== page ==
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Wednesday, December 2, 2009

Branding of Bangladeshi political and religious parties

I wonder if professional management and brand consultancies in Bangladesh ever wondered to extend their services to political and religious parties of Bangladesh on a commercial basis. Of all, I think these are the two unserved segments who are still yet to realize the full potential of branding their activities.

There are two reasons for this I believe. Firstly, both Bangladeshi politicians and religious leaders firmly believe that they have been assigned the mandates, for former it’s the ‘people’s mandate’ and the latter claiming that they have none other but ‘God’s mandate’ to do what they have been trying to do all along and that is why they don’t need any external services such as advice on their brand image, use of technology to promote and position their causes, how to interact directly with their constituents etc. So one group advocates having ‘people power’ and the other ‘God’s power’ behind them, making them special species of ‘all powerful know alls’.

Secondly, the professional management service providers in Bangladesh also never thought this segment to be of any worth with regards to providing tips and tricks on brand management, social media consultancy etc. However, any sane person in Bangladesh would agree how badly our politics and religion need to be branded or re-branded as a matter of fact.

A Digital Bangladesh will not be built if people at the helm don’t show by example through their personal conduct how that is done. We do seem to have Facebook fanpages of our two beloved political queens of soap opera found here for Apa and here for Madam. Good to see that atleast the pages exist, however I wonder how many people actually know about it and whether the persons in concern actually maintain these account themselves or not to interact with their supporters. Out of the digital world, there is an urgent need that new politicans attend crash courses in business management and branding in leading business schools to know some basic etiquettes of service and cause marketing. I also agree with your doubt that whether this would be enough to change the culture of destructive politics and other ills in the political playfield or not, but its worth giving a though a try.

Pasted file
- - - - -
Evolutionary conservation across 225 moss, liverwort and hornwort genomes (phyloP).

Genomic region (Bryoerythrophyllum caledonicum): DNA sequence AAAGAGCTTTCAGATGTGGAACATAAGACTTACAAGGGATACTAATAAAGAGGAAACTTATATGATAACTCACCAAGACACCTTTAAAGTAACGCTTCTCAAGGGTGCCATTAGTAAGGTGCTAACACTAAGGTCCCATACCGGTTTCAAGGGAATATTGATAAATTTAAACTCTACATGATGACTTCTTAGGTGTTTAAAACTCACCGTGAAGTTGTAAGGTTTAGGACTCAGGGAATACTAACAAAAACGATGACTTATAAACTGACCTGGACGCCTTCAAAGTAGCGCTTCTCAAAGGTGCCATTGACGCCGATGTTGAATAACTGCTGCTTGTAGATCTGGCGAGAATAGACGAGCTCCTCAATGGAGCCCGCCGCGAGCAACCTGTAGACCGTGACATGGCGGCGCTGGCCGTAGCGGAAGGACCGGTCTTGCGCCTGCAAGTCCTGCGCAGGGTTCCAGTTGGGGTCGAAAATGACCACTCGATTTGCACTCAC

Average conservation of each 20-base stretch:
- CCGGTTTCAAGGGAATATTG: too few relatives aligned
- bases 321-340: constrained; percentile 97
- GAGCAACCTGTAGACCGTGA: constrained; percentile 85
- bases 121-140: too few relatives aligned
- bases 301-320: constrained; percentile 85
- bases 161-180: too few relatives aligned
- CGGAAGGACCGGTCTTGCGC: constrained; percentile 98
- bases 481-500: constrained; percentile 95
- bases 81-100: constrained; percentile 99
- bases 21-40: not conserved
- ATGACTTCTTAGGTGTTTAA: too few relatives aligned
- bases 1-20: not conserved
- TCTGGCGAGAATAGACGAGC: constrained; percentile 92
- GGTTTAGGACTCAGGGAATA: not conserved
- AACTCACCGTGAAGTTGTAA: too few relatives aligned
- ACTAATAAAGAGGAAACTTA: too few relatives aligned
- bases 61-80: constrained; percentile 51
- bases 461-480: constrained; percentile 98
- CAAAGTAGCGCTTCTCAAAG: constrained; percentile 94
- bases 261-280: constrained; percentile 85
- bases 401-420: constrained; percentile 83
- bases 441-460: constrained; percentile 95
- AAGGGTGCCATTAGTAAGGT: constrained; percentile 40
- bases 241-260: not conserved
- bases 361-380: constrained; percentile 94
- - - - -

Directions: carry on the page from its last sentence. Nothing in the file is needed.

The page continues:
Similarly, I think the way religious parties (both political and purely religious) preach their rules of play are, in its purest form, good examples of interruptive marketing, making a complete defaming of concepts such as permission marketing, cause marketing etc. When I called up my beloved and much respected Lokman Hujur back in Dhaka to discuss this concept, he asked me if I am ok or not. I was adamant and ready for this reaction, so I tried to convince him if he wants to start using Twitter to give religious tips on contemporary issues, or create a page in Facebook etc. He patiently advised me that the way he has been doing ‘things’ is the best way so far, as it has been prescribed and advised by his peers, mentors. So he asked me to keep my earthly branding knowledge to myself and to the service of the western economies. I didn’t want to argue further in a long distance telephone call, but I could very well figure out that Lokman Hujur represents a group that firmly believes that there is no ‘need’ to brand themselves otherwise, to follow innovative and contemporary methods to do the old things they have been doing (preaching, praying, promoting etc.). However, it goes without saying that many of the current concepts of marketing, branding were derived from the principles of religion only and now the time has perhaps arrived to give it back to the religion itself, as its badly bruised with negative perceptions, practices and principles.

On a careful note, we need to keep in mind that better branding to spread dirty politics and forceful religion in better ways is not something we aim to achieve. We don’t want to advise on how to use social media for example, to help spread hatred, intolerance and only supremacy of any one religion or any one political party. Rather the objective is to bring out the best in both these groups so that the best elements get more visible rather than the not so good ones, which is the other way round now.